False rideshare drivers have been praying on young women across the country; it’s a deplorable epidemic that has swept through nearly every major American city.
A man posing as an Uber driver reportedly abducted a local woman from the Strip in Las Vegas, Nevada. Elizabeth Suarez recalls how she had to jump out of a moving vehicle to escape the miscreant.
Suarez booked an Uber for a safe ride home after a night out with a childhood friend. “So I get this notification from my phone saying that the Uber is arriving soon so head out to the valet,” Elizabeth said.
She noticed a car that matched the description on the Uber app. “And he gestures over to me, I open the car door, and I say hi, are you here for Liz? And he says, ‘yea, get in.’” It wasn’t until Suarez got a call from her actual Uber driver, that she realized she was in possible danger. Suarez recalled the car she was in was already down the road, and the Uber driver on the phone was still searching for her in the MGM parking lot.
“My heart sank. Because I knew I was in the wrong car. I have no idea who this guy is; I’m in trouble.” Suarez kept her composure as she didn’t want to insinuate out loud that she knew her driver was an imposter. She told the Uber driver she was fine and hung up. Suarez then proceeded to request for the imposter to drop her off. “I’m just thinking airport, just a lit area, even a gas station. I don’t care. I just said, sir, anywhere is fine, you can just drop me off here.’ He ignores me and keeps driving.”
Suarez then posted the experience on her Snapchat in hopes to alert her friends discretely, as she feared for her well-being. “And I thought well if he’s gonna kidnap me, what? You know? Rape? Kill me? Anything! All these thoughts are going in my head. And I froze.”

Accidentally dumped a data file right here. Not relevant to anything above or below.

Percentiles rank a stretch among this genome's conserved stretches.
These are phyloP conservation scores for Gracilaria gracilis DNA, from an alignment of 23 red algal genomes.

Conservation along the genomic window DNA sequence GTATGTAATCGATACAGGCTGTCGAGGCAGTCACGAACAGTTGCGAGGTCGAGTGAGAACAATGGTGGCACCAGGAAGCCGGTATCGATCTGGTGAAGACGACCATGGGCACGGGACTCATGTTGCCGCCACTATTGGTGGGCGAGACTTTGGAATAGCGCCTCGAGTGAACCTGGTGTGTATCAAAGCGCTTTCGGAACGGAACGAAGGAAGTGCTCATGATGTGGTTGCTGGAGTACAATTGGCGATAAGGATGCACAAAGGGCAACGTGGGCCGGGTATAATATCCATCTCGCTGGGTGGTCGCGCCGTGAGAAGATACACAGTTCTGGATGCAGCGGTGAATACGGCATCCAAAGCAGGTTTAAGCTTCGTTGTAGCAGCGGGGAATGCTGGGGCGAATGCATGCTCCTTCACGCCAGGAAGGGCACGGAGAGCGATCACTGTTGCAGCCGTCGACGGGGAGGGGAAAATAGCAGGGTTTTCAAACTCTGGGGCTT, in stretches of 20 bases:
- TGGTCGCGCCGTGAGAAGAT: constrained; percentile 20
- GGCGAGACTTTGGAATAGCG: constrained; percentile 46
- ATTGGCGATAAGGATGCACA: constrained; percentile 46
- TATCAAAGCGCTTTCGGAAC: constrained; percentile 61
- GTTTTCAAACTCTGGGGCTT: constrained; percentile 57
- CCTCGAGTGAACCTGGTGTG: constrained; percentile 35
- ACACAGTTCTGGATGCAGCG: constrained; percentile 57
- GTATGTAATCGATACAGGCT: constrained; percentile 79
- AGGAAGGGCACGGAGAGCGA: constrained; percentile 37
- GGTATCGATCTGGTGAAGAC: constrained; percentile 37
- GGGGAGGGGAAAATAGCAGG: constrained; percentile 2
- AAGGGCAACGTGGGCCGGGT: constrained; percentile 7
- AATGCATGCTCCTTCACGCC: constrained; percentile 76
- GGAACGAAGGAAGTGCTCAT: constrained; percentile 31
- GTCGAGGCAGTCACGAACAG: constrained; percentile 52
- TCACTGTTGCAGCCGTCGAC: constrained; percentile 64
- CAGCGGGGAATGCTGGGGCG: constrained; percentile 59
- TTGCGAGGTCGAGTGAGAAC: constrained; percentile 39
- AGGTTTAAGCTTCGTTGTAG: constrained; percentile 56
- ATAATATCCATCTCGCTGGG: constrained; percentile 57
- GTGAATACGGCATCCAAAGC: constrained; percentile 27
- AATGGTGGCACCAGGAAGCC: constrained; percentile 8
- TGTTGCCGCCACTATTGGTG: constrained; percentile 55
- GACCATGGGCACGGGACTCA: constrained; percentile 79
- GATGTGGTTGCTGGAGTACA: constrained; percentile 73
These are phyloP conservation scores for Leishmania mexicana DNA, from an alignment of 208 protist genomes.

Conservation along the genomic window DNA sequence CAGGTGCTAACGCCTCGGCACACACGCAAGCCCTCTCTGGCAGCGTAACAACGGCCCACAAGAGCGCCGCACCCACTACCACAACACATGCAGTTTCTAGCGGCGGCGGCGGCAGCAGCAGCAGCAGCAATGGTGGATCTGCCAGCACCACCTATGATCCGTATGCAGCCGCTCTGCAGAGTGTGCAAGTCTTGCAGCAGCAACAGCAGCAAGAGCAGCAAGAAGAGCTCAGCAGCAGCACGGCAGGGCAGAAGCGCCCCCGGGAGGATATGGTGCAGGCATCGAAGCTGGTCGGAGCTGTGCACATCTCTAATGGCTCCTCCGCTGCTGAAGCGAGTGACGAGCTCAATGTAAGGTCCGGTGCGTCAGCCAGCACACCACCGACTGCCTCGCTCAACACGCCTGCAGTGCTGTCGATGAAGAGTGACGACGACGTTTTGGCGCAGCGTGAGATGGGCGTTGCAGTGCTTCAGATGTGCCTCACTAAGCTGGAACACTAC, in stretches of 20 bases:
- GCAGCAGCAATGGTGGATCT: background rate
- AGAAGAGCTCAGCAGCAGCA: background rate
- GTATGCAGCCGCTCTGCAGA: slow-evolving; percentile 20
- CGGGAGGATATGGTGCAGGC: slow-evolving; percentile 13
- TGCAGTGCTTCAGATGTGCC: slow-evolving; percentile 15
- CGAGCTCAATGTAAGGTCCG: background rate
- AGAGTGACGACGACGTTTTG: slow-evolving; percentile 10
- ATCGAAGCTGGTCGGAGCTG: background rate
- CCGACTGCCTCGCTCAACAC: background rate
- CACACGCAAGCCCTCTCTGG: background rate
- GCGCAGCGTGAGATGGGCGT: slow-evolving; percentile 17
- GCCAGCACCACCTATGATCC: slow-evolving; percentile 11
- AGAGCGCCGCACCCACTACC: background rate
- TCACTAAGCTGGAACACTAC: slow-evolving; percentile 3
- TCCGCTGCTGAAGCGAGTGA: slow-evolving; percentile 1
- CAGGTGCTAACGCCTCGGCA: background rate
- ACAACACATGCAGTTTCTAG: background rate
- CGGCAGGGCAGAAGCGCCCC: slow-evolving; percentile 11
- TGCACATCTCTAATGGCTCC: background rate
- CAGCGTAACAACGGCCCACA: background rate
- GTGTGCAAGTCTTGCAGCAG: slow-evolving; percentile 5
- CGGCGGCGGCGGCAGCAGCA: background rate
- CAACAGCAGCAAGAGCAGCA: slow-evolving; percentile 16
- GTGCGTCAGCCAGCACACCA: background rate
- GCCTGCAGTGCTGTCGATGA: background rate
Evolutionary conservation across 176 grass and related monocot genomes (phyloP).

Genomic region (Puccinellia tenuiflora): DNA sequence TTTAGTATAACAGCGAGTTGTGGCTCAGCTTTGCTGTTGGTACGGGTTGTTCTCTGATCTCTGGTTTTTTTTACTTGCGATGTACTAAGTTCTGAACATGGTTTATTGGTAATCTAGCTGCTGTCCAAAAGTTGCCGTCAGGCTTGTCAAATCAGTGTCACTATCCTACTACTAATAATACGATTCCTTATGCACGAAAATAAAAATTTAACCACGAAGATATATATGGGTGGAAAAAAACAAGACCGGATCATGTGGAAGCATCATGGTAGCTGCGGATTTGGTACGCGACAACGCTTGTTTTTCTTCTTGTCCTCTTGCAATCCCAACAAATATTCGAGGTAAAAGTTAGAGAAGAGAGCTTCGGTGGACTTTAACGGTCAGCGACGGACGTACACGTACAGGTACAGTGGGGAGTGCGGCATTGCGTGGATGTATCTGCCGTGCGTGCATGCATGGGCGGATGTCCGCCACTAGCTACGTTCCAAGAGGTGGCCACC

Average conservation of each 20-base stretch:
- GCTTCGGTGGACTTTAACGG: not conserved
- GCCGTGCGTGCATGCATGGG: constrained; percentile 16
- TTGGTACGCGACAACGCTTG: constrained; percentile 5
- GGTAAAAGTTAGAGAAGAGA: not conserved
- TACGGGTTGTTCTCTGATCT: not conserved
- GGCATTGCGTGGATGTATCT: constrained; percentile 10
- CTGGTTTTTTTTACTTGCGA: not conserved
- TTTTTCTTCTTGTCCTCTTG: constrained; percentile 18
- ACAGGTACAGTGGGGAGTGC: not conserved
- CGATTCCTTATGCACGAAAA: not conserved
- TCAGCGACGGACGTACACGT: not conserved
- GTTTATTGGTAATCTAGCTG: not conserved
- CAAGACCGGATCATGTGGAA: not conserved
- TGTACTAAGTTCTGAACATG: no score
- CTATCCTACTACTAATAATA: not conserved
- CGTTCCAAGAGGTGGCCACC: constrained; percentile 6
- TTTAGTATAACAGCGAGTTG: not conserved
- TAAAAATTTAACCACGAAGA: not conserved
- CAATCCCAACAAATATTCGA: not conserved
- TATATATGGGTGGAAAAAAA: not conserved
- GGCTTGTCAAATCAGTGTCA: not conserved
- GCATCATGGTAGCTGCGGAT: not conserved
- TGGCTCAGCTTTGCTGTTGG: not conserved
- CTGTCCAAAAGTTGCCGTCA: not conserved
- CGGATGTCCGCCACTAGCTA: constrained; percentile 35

Suarez recounts that she didn’t alert the police while in the man’s vehicle because she had no idea of his intentions and how he might react if he found out she was trying to escape. “I’m just trying to stay calm, make my next move.” Suarez explained she took a side profile picture of him, but her flash went off, and that’s when things really escalated and she startled the delinquent.”That’s what he starts cursing: ‘give me your wallet! Give me your phone! Give me everything you have!” he shouted.
She threw her wallet at him but made sure she held onto her phone. Instead of letting her go, he sped up. “That’s when I open the car door, and it’s unlocked, and I just jump out without thinking,” Suarez said. She suffered a head injury, a fractured wrist, and a broken ankle from the jump.
Elizabeth was brave and poised throughout this traumatic experience. “I say that he broke some bones, but he didn’t break my spirit. I’m here, and I’m here to tell my story, and I’m doing it to warn other girls,” she stated.
In New York, drivers pretending to work for Uber line up outside the airports waiting to pick up customers in need of a ride. Once in the car, they complete the trip as an Uber driver would, but then charge you astronomical prices once you arrive at your destination, many times higher than what Uber would have cost.
Uber encourages all riders to adhere to their safety guidelines. They say riders should check the app and ensure they’re getting into the correct vehicle with the matching license plate before you get into any car. It’s also good practice to verify the driver’s name and picture. Always ask the driver to indicate who they’re picking up by name and never pay for your ride with anything other than the app.